Modified Consistent Hashing Rings in OpenStack Swift

Now let’s talk about how Swift takes a slightly different approach in consistent hashing algorithm, and talk about the importance of rings in Swift.

Please note: After referring to Swift articles few times, it is my belief that the terms drive and devices are used interchangeably, so I’ll be doing the same here.

On the last entry, I mentioned how some objects have to move to another drive when I add or remove a drive from the cluster. What happens to that object being transported? It won’t be available for use, and we wouldn’t want to wait for that object to move to another drive; we want it to be available at all times. Swift builds the ring (and rebuilds it by executing the rebalance command when necessary) to ensure the data is distributed throughout the ring evenly.

As far as I know, there are 3 types of rings that I have read so far: account rings, container rings, and object rings. To read more about what I found about the relations among account, container, and object, see Basic Architecture and Data Model of OpenStack Swift.

1. Partitions and Partition Power

Swift uses a partition, each with a fixed width. Those partitions are then assigned to drives by using a placement algorithm.

While Swift creates a cluster, it picks an integer – a partition power. It uses the value of partition power to calculate the total number of partitions to assign to the drives in the cluster. Let N = total number of partitions, and p = partition power:

N = 2p

Let’s say that Swift chose 7 for the partition power. In that case, the cluster will have 27 = 128 partitions, which will then be mapped to the available drives in the cluster. What’s good about this is that in the cluster, the number of partitions will stay the same at all times, although the number of drives may change, whether it is added or removed.

But that’s not all.

2. Replica Count and Replica Locks

That’s what Replica count is the number of partition copies – this is what makes Swift redundant; it keeps multiple copies of each partition to place across the cluster. Say that I have a replica count of three: Each partition will have 3 copies, and each copy of those partitions will be distributed among different devices in the cluster – helps with redundancy.

It helps us to have higher replica count of partitions; it keeps us more protected against losing data, or data not being available. Should the device be added or removed, and the partitions are moving to different devices, we still have other replica available.

Let’s say that I’m moving a partition, let’s call it partition_1, to another device. While one copy of partition_1 is being moved, replicas of that partition_1 should not be moved, so Swift uses replica locks to lock those replicas, so they won’t be able to move to another device to ensure availability of those replicas.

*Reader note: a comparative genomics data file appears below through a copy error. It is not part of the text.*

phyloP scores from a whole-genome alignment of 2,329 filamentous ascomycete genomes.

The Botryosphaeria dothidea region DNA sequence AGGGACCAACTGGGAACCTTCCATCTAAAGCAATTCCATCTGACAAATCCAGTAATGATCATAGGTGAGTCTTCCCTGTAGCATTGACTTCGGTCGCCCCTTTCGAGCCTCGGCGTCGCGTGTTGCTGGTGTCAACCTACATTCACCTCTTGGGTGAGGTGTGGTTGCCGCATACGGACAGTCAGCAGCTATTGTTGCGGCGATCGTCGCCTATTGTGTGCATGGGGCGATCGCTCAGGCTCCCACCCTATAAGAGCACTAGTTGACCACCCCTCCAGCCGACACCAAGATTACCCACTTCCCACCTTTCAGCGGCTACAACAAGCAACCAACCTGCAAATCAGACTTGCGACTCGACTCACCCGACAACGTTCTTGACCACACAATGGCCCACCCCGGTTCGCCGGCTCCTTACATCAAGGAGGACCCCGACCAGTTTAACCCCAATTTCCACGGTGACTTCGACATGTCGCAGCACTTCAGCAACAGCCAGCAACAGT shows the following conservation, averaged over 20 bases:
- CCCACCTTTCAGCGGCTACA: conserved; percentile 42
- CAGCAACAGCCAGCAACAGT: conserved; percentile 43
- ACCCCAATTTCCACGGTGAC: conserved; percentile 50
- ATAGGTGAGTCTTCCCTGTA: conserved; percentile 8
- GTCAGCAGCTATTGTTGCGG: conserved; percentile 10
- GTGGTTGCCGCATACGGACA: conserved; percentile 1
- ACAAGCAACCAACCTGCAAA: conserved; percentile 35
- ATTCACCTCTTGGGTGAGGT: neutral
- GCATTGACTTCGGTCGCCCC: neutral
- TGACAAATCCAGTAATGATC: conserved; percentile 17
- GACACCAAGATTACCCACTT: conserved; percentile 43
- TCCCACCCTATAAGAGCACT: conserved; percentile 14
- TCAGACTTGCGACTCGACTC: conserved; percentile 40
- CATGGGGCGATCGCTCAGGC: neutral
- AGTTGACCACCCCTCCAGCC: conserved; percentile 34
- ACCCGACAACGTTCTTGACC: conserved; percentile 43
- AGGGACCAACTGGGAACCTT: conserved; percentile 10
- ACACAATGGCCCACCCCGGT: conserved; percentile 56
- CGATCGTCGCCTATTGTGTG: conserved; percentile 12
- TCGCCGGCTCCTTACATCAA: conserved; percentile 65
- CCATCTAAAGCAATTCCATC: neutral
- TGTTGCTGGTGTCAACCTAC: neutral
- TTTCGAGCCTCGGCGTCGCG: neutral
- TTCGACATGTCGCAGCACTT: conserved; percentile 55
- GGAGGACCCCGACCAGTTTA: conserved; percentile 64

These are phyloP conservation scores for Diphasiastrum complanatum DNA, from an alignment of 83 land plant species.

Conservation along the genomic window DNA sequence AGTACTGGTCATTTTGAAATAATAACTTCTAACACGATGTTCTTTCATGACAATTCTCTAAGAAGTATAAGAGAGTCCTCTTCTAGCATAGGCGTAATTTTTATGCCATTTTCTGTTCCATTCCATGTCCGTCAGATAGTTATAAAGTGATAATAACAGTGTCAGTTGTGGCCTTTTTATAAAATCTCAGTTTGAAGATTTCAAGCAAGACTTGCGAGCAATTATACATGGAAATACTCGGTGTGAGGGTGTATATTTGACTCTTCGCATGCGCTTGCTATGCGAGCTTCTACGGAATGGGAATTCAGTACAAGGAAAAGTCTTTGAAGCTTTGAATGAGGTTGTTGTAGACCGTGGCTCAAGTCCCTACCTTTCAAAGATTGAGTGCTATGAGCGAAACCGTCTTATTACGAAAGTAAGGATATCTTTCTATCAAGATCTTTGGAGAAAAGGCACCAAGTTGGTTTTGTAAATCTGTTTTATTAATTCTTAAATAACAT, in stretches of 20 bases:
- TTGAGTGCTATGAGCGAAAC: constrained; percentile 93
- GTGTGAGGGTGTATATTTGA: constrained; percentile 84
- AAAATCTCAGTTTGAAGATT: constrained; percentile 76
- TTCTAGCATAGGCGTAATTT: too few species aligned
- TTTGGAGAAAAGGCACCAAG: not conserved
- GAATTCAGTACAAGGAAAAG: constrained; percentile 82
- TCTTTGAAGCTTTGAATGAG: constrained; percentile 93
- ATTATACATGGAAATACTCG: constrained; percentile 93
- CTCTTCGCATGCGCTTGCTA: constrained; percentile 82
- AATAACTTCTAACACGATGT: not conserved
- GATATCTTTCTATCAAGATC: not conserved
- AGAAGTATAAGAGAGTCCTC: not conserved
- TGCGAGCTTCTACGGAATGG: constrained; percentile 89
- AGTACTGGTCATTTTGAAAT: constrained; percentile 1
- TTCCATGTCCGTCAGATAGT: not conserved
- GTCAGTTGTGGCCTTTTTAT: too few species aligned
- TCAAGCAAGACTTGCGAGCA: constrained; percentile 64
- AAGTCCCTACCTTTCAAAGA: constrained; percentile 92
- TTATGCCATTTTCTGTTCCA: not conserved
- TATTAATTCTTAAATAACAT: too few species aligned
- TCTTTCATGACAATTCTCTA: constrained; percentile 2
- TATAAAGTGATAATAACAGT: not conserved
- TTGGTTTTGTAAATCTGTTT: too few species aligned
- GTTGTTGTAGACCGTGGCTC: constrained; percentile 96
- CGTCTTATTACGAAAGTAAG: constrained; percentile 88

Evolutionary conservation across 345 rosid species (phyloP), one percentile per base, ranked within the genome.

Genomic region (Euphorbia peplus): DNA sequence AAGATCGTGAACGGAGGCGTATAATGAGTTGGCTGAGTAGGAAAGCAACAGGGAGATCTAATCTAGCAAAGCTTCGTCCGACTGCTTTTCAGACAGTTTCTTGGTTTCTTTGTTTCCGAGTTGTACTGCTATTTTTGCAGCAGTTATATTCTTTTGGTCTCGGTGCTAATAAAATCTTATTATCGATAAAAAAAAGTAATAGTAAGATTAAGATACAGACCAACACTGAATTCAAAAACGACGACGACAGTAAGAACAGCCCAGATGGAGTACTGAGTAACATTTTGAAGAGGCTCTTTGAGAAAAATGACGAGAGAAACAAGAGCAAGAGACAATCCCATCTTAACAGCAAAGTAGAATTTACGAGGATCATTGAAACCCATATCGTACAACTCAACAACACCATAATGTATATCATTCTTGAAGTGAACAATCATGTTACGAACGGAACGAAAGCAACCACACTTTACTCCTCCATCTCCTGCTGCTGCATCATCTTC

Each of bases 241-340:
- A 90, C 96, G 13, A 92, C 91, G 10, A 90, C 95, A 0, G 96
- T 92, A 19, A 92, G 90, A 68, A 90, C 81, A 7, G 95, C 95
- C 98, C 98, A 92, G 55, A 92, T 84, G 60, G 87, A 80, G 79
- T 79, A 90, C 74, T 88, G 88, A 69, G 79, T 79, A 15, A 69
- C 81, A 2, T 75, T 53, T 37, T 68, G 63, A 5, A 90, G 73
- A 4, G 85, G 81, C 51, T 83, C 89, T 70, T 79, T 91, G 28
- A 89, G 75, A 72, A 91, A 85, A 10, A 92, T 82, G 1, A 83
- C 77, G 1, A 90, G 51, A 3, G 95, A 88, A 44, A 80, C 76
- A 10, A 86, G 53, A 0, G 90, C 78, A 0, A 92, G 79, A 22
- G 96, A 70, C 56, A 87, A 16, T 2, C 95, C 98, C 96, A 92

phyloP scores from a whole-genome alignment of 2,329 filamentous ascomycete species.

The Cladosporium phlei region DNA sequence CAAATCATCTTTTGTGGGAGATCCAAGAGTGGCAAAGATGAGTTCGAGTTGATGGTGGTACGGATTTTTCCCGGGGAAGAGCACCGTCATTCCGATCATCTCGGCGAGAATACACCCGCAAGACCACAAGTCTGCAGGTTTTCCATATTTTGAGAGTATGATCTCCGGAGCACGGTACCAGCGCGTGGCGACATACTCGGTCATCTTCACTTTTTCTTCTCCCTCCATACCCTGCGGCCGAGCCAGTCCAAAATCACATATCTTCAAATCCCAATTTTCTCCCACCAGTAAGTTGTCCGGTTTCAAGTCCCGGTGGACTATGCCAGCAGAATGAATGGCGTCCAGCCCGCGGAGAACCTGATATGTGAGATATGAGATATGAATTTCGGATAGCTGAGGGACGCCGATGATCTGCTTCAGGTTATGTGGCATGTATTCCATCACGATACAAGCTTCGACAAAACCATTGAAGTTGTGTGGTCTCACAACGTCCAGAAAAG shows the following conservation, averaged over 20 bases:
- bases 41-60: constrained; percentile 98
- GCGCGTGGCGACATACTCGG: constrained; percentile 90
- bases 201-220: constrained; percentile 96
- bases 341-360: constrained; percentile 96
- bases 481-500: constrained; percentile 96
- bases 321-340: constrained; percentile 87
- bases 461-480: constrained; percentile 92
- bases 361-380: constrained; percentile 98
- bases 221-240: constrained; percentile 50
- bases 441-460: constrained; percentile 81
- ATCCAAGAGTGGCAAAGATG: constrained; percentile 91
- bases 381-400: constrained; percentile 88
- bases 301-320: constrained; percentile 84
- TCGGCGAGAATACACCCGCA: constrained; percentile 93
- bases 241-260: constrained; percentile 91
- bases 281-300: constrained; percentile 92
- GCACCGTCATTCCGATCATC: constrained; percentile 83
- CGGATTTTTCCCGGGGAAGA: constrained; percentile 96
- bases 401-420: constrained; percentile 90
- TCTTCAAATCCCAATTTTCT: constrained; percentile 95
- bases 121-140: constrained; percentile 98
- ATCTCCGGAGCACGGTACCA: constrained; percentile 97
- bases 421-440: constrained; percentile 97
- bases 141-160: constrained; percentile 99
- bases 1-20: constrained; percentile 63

3. Data Distribution

Swift uses two other mechanisms to evenly distribute the data across the cluster.

3.1. Weight

Remember that I mentioned that data needs to be evenly distributed to help with the load balance when I talked about consistent hashing algorithm? (See Multiple Markers in Consistent Hashing Algorithm section) It appears the first mechanism, weight, helps the cluster to decide which partition power to choose, and to calculate a specific number of partitions needs to be assigned to each drive. This is a user-defined value during the cluster creation and also used when re-balancing the rings: that is, Swift will re-build the rings to evenly distribute data among different drives. Higher weight means higher number of partitions needs to be created, for one, so higher number of partitions need to be assigned to the drives.

3.2. Unique-as-possible

Second mechanism that Swift uses is more like a placement algorithm, called unique-as-possible. Simply put, this is an algorithm that finds the region ⇒ zone ⇒ ( <ip-address>:<port-number> ) that are not used as much compared to other regions, zones, and servers, in that order. If necessary, it will also find the drive that is not used as much. Once found, Swift places the partitions in them.

4. Ring Data Structures

Every time the ring is built (and rebuilt), it seems that two important data structures are also created as well: device list and device look-up table. Knowing that proxy server handles the REST calls from client, it is my belief that the proxy server relies on these two data structures to deal with the incoming/outgoing objects accordingly.

4.1. Device Look-up Table

Device Look-up Table contains an information that proxy server process looks up to find which device a certain data is located in. Say the client sends a GET request to download an object. It would calculate the hash value of that object sent with the GET request to map to the specific partition value. Also remember, the partitions are replicated and then mapped to different drives, so the process would be directed to the correct devices containing the object.